As I laid in bed, just a few hours after having a total hysterectomy, two women entered my room. The interpreter had left for the evening, but I had my handy dandy notebook with me, just to the side of my bed.
The duo that walked into my room consisted of an older lady (probably in her 60’s) and another woman in her mid to late 40’s. Apparently, the older woman (we’ll call her Myrtle) was teaching the younger one (let’s say..."Betty") how to draw blood. Perhaps they chose me to use as the pin cushion, thinking that, because I was Deaf, I would not scream and curse the skies as she repeatedly jabbed me with, what seemed like, a jumbo-sized knitting needle.
So, they entered the room, and Myrtle began to speak. I immediately let her know that I was Deaf and needed her to write to me. For some reason it didn’t register for her. She repeated whatever it was she was trying to tell me. I motioned over to the paper and pen. I couldn't reach it, because it's across the room and I’m practically dying from the pain, but I did let her know where it was. She continued to jabber on. I, again, told her where the paper and pen was, this time adding a bit of an edge to my facial expression (think Clint Eastwood meets Nurse Ratchet.) Again, no luck. I then told her just what she could do with the pen and paper when she did finally find it. She wasn’t amused.
She began to yell at me. I began to cry. Betty stood there smiling like someone had glued her upper lip to her upper gums. It wasn’t pretty. And I didn’t reciprocate. No one in the room had a clue what to do next.
Finally, Myrtle gave up on communication and moved over next to Betty. She was explaining what Betty needed to do in order to suck out any remaining blood in my system. Betty listened carefully, looking terrified the entire time, pulled out a needle that looked like one of those plastic needles they give toddlers to play with when sewing cards together, and began to hack at my arm in full force, blood splattering everywhere.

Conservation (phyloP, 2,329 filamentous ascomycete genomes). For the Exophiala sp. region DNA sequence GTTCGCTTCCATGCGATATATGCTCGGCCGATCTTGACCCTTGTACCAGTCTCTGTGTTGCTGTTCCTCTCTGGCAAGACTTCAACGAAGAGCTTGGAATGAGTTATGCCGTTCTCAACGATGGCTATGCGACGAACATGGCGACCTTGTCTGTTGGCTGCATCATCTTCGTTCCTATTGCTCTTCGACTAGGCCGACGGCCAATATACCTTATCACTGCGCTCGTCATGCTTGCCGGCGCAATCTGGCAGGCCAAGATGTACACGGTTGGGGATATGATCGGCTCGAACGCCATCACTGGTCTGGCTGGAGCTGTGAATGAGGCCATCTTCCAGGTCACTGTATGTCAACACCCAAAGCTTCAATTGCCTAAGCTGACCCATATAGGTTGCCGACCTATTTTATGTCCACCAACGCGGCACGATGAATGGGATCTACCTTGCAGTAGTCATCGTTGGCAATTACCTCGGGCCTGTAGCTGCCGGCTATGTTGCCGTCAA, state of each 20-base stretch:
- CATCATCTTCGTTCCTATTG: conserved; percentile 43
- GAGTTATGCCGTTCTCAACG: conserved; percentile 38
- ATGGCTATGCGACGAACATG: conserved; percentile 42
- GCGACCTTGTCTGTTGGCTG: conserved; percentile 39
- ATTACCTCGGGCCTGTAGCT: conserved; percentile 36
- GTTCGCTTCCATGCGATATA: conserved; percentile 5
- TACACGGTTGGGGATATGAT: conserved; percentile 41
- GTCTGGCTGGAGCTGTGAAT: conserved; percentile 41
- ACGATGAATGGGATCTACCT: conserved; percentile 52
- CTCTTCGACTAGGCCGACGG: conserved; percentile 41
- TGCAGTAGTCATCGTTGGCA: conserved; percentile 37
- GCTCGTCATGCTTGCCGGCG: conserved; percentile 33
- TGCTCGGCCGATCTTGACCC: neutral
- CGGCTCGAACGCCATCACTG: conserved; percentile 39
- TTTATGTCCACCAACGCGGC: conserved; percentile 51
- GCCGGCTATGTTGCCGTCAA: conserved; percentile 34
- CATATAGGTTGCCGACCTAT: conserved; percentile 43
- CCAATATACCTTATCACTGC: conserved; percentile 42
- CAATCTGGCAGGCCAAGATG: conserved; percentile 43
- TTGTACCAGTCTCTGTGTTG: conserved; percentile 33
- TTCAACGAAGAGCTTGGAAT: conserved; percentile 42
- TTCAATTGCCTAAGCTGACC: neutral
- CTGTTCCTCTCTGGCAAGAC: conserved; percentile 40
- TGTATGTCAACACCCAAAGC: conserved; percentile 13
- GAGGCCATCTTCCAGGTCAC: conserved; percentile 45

All the while, Myrtle smiled evilly and glared at me. It was obvious she was enjoying this way too much. Betty kept touching my shoulder and apologizing. “Just one more time,” I believe she said….over and over again.
When all was done and there was no more blood left in my body to collect, Betty smiled and bowed repeatedly as she exited the room. Kind of like they do in China. Myrtle, on the other hand, walked over to the pen and paper (GASP! She found it!!), wrote something down, and left. No. She didn’t hand it to me. She just wrote it and left.I heaved a huge sigh of relief and began to wipe the blood out of my hair.
Finally, my husband came back into the room, having left to go get some hospital coffee (which is very different than just regular coffee). I asked him to read me the paper. He read it and looked at me with a very strange look.
”What does it say?”
“Thank you, Ms. Thomas. We hope you recover from your knee replacement surgery quickly.”